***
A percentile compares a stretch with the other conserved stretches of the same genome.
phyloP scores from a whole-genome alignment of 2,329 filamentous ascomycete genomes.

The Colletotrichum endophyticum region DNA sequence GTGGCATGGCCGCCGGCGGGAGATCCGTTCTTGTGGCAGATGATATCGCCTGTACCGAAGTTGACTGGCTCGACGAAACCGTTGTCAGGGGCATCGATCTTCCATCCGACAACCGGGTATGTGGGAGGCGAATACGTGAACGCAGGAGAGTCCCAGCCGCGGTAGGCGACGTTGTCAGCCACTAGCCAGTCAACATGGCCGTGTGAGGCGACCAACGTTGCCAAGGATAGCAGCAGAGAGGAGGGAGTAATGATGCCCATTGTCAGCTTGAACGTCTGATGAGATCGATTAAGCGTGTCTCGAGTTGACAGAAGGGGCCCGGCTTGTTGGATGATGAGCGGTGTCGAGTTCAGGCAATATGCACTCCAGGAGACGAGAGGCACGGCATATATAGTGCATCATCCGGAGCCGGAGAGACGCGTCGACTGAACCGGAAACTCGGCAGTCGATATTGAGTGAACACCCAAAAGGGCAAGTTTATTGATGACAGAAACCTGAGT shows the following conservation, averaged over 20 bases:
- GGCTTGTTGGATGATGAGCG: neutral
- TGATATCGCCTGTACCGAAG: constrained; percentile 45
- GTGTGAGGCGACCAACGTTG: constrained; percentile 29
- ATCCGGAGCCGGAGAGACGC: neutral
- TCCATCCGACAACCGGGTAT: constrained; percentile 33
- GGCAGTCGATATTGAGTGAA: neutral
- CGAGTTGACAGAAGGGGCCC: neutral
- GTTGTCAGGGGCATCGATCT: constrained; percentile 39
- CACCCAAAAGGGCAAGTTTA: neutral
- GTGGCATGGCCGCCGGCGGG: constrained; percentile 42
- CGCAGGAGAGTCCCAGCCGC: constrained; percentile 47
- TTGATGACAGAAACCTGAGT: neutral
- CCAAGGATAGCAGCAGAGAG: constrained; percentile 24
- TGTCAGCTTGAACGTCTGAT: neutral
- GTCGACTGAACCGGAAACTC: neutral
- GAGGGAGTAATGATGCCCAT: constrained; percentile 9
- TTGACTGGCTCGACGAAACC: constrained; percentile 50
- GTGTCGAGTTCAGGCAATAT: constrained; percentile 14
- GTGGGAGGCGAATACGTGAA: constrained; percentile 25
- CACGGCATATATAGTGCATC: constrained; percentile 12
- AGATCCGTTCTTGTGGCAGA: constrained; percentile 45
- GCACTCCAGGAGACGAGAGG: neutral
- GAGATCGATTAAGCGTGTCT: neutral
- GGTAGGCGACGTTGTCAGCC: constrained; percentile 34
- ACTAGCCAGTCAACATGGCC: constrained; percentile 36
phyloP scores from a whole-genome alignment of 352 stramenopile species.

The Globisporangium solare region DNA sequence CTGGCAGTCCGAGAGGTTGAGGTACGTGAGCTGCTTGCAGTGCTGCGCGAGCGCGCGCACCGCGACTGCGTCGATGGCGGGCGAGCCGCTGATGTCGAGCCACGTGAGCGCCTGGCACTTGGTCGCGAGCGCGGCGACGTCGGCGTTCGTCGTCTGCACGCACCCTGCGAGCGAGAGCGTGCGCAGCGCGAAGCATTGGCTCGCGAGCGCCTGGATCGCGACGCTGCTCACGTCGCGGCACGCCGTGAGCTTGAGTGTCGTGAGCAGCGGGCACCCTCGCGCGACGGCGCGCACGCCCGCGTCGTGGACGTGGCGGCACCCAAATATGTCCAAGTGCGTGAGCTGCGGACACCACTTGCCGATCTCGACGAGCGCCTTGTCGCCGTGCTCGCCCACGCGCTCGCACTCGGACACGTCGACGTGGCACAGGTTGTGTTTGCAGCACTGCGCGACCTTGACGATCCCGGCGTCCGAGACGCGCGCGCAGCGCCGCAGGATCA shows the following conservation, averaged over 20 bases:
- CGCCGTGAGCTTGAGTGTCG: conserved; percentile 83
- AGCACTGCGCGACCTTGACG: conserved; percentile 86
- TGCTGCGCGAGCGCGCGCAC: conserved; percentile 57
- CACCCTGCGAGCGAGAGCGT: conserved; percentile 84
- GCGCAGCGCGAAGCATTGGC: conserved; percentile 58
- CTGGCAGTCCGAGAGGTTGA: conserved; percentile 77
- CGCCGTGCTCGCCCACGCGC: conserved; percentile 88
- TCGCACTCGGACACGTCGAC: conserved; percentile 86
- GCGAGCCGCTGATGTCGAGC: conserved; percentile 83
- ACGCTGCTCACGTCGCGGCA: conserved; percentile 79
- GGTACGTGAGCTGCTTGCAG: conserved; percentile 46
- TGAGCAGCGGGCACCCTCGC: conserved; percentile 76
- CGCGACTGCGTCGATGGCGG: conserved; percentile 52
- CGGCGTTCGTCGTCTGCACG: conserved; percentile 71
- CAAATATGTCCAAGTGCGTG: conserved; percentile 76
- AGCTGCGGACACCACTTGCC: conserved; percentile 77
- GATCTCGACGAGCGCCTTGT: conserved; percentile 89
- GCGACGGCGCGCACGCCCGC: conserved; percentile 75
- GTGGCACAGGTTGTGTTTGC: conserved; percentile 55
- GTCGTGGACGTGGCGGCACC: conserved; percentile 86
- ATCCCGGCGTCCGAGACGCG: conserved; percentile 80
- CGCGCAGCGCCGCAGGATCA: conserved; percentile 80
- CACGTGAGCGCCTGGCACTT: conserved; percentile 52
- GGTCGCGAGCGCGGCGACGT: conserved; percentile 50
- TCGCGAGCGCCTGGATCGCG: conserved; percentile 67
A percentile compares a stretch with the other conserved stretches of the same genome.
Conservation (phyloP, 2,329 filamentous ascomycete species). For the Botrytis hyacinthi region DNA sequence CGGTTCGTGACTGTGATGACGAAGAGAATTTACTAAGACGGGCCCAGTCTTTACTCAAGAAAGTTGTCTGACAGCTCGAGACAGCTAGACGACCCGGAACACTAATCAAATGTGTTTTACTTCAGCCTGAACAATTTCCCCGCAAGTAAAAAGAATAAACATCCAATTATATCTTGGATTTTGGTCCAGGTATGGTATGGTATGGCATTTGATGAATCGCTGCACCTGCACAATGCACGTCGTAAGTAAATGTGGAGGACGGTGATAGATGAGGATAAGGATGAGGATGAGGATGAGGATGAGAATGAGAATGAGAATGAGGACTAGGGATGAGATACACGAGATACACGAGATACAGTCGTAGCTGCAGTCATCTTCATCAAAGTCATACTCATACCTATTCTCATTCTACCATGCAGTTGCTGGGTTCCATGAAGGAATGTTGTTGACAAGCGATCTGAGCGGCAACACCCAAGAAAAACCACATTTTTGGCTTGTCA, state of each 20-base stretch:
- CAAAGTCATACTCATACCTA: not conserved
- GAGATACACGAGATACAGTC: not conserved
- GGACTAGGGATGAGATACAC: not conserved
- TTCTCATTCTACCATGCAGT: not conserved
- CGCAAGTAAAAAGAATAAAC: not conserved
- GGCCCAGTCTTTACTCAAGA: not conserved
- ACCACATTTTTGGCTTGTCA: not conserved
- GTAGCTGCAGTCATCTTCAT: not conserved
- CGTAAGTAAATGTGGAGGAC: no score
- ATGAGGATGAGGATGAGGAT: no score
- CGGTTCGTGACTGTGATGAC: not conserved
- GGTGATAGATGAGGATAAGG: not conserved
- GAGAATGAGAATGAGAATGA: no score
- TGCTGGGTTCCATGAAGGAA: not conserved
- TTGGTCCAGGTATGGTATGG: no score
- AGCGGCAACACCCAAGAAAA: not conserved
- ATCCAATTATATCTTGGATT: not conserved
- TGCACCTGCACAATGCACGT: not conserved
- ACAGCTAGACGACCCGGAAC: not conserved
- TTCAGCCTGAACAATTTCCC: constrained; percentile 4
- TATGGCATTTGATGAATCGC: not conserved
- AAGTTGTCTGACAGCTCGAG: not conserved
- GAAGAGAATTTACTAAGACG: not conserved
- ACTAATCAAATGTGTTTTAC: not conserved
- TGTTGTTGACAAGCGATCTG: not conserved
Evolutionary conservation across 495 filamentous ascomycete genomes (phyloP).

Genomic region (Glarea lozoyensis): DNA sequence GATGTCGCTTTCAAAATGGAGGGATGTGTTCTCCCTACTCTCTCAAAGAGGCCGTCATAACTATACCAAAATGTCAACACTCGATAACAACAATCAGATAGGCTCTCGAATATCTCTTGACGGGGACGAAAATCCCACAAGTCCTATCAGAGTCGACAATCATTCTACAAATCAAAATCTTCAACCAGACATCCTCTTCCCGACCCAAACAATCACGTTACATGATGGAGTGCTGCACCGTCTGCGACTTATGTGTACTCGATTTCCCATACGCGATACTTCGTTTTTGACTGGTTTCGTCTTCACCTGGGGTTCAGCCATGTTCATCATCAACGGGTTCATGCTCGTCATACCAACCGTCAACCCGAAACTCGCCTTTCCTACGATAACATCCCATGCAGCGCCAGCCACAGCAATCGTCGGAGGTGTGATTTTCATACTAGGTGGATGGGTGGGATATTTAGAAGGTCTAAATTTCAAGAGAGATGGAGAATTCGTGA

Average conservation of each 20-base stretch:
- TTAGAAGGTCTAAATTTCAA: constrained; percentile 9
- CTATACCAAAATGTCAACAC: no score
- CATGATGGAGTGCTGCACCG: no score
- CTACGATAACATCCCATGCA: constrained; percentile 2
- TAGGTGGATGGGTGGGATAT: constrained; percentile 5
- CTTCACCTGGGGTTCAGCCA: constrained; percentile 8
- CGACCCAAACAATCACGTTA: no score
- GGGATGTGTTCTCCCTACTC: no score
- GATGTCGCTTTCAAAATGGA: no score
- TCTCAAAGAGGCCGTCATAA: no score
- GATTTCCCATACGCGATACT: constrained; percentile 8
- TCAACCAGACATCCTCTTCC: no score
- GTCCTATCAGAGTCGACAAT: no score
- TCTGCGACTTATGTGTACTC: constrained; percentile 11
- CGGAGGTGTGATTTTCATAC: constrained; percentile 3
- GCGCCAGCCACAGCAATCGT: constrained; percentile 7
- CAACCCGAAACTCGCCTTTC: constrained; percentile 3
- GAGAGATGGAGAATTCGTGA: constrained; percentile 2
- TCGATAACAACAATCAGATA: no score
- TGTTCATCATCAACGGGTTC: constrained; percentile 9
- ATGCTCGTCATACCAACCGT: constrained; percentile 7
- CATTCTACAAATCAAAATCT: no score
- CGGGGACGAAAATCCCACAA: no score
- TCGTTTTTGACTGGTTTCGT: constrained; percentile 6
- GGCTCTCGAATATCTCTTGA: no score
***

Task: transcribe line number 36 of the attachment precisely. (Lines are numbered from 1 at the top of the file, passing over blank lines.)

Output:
- CTGGCAGTCCGAGAGGTTGA: conserved; percentile 77